We started using HBase on EC2 sometime back in 2009. We thought that our data is important and we should have an option of
restoring the data. We attached EBS volumes to our HBase nodes and configured HBase and Hadoop installation to store all the data on the attached EBS volumes.
Then came the concept of EBS backed instances. In those days we were still experimenting and HBase
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was releasing new versions very frequently. We were already few versions ahead pf our original AMI for Hadoop and HBase. We were also in the process of tuning our HBase/Hadoop cluster. The process of documenting all the changes after the changes are done to the installation or creating a new image everytime you changed something was very cumbersome. Instead, we thought if we converted our nodes to EBS backed instances, we won’t have to do any of it. We simply have to take a snapshot of the root device and then restore it incase the volume fails.
And this worked happily for few months. One day it suddenly stopped working.
There are many wayas
to restore EBS backed instances from their snapshots. Here are all of the ways I knew:
1) Register the snapshot as an AMI and start an instance from the image.
2) Create a volume from your snapshot. Start a similar EBS backed instance, stop the instance and swap the root device.
3) Create an AMI from a running instance. This causes the instance to reboot immediately. It wasn’t an option for us. There is no way were could afford to reboot our master!
You have to know kernel and ramdisk ids if you want to go for option 1 and 2. You may think it’s a
no brainer – just use the meta data
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query tool and find out kernel and ramdisk of the running instances. But not all instances have that meta data available to them! Our instances did not have a ramdisk meta data available! When we contacted Amazon support they told us that the instance is very old and there is simply no way to know which ramdisk it is using. That means you need to choose a ramdisk yourself. If the kernel or ramdisk you are using to create AMI from the snapshot is not compaitable, your instance will not boot up correctly. And this is especially true in case of Ubuntu images.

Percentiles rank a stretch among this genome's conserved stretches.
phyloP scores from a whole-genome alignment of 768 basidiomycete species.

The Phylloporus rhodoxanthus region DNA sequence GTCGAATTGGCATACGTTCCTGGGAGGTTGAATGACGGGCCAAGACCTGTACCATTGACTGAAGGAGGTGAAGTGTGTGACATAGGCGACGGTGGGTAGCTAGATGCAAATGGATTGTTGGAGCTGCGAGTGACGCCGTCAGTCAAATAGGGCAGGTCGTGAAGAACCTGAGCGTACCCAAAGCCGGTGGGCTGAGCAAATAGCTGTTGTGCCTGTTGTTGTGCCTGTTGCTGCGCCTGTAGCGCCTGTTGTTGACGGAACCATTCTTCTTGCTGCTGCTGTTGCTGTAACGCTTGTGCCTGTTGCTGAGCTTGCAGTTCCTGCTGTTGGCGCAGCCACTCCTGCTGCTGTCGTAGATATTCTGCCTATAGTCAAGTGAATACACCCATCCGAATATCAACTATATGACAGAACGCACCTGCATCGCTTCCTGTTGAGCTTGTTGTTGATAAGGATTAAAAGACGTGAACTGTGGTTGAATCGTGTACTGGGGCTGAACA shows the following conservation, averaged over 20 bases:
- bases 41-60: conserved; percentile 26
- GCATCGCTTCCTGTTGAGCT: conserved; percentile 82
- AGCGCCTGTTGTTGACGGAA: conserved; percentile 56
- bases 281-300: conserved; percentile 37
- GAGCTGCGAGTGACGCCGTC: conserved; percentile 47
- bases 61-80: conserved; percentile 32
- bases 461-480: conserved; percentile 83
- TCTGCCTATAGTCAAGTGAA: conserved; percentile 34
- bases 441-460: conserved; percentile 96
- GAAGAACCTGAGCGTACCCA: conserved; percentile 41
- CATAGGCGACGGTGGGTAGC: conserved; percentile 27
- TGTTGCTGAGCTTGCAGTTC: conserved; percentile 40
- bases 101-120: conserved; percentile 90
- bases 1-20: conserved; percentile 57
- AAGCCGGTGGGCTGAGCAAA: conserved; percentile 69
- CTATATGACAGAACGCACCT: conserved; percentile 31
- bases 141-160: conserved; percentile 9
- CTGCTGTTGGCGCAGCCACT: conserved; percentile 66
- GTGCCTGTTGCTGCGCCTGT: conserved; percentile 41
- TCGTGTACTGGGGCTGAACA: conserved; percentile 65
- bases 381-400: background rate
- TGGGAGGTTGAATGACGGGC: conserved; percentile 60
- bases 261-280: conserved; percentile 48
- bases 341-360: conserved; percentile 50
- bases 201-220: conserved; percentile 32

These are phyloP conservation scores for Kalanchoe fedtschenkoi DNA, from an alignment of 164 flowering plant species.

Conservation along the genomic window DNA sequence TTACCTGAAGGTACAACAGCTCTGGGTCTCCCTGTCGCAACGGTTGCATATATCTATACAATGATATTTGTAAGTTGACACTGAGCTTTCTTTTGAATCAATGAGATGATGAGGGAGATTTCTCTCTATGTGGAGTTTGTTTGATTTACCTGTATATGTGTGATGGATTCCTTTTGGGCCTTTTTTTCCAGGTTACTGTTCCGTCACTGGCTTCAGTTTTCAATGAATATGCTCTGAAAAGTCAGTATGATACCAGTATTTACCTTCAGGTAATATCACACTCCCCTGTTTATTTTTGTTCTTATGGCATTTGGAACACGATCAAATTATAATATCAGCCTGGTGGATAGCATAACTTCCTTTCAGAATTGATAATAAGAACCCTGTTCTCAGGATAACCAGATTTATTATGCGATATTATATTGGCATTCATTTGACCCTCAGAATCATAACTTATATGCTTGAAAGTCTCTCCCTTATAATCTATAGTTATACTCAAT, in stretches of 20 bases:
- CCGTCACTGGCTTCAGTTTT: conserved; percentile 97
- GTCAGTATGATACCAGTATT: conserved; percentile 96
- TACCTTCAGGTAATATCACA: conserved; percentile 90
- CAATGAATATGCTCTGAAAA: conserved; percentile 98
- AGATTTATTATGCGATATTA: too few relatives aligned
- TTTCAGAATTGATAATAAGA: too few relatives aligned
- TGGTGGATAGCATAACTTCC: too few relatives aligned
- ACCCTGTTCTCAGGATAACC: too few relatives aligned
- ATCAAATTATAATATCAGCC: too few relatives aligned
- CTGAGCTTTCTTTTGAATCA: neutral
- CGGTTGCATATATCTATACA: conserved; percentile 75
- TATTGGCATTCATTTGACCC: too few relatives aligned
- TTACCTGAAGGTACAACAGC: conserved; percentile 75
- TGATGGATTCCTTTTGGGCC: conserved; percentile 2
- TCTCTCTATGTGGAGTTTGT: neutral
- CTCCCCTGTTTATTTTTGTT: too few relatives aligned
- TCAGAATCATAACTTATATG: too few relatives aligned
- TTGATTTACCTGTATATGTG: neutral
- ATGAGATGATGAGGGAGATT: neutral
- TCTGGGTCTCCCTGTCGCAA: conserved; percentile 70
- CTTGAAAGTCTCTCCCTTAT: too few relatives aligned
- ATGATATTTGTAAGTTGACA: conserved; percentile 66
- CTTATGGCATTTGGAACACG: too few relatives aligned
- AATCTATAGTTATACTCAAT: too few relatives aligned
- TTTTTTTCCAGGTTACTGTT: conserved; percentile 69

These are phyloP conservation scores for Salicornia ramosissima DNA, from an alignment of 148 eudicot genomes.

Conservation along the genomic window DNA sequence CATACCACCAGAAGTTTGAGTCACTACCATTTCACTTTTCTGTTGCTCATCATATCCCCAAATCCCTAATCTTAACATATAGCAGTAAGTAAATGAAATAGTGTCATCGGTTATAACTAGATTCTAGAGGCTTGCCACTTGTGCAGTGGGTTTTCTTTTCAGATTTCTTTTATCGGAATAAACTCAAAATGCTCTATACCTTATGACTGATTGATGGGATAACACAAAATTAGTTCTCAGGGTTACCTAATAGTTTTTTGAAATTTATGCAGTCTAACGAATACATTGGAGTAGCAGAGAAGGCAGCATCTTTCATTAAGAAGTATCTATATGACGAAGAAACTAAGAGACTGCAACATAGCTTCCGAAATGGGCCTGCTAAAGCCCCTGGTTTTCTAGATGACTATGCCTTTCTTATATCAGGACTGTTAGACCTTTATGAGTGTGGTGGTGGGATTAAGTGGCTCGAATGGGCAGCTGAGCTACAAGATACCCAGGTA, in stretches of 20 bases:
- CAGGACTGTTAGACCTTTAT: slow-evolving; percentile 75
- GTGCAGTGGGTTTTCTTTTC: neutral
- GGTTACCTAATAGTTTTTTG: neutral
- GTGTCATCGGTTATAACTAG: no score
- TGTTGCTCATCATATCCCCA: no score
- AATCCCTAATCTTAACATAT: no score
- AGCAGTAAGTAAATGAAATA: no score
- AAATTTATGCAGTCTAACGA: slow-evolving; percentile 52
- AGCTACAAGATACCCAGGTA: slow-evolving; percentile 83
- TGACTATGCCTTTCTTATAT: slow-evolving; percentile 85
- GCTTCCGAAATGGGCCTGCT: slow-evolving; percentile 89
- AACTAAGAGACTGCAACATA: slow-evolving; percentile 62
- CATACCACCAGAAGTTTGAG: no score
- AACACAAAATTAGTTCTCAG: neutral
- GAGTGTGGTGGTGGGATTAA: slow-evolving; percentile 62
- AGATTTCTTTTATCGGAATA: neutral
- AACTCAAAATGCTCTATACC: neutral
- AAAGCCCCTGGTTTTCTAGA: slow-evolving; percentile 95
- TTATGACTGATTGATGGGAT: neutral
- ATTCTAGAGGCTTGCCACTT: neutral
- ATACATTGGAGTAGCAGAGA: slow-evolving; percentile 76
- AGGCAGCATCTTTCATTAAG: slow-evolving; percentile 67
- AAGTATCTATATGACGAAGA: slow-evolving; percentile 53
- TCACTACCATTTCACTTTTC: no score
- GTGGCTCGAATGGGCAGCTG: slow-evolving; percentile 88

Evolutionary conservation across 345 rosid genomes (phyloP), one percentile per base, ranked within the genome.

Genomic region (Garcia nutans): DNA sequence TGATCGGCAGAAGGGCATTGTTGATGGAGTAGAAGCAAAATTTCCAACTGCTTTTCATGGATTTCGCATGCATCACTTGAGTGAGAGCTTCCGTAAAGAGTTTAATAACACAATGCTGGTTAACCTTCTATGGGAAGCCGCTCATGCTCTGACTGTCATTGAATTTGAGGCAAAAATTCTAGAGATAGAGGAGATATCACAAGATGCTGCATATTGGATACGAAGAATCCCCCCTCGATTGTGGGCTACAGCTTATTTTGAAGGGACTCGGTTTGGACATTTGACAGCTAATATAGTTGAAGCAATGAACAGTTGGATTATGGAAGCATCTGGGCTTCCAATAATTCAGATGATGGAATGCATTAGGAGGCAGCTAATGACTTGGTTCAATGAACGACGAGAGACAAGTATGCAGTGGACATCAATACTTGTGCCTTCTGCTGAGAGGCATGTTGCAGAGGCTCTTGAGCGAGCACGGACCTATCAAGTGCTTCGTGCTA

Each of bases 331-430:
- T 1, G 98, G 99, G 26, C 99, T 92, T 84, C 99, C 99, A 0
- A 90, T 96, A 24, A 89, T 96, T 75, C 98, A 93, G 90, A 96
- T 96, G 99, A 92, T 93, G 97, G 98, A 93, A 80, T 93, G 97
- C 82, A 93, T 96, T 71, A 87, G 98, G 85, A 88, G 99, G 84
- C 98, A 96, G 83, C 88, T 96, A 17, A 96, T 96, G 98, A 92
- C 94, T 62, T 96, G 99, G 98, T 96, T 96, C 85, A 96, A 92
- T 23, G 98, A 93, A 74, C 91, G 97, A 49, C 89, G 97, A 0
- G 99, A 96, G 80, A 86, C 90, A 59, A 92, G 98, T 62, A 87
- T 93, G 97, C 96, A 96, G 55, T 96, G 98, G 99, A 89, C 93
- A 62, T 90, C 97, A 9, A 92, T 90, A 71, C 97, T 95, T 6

That’s what happened with us. It stopped working – somehow the kernel files were not available. Even though ramdisk information was not available, it was the kernel that caused us a problem. Here is what Amazon support had to say on our problems:
“Your practice of taking snapshots and starting instances from those
machines can work, as it has in the past, but will always be susceptible to kernel/ramdisk mismatches.”
“Our standard practice
of creating an image (AMI) from a running instance (option 3 as described above) and launching instances from that AMI would avoid the problem you’re seeing with the mismatched/incompatible kernels.”
When we told Amazon that it’s not an option for us as it causes the instance to reboot immidiately, here is what they suggested:
“Have you considered writing data to an EBS volume that is separate from your root EBS volume? I’m just wondering if that’s a viable option as it wouldn’t require stopping or rebooting the instance.”
There lies the answer! We have a requirement of recreating the cluster in case we accidently delete entire data or if we loose our master. In such a case the reliable backup can only be taken if your HDFS data
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does not reside on the root devices. A reliable backup of the root device cannot be taken without rebooting the device. Furthermore it’s stored as an AMI which mean you have to create a new AMI every day and delete the old one. This means to solve all of our problems we need HBase installation
and data both stored on attached EBS volumes that are not the root devices.
It was news to us.
We had no choice. We decided to invest time to convert our architecture to use attached EBS volumes rather than waking up in the middle of a night and realizing that we are not able to restore our backup!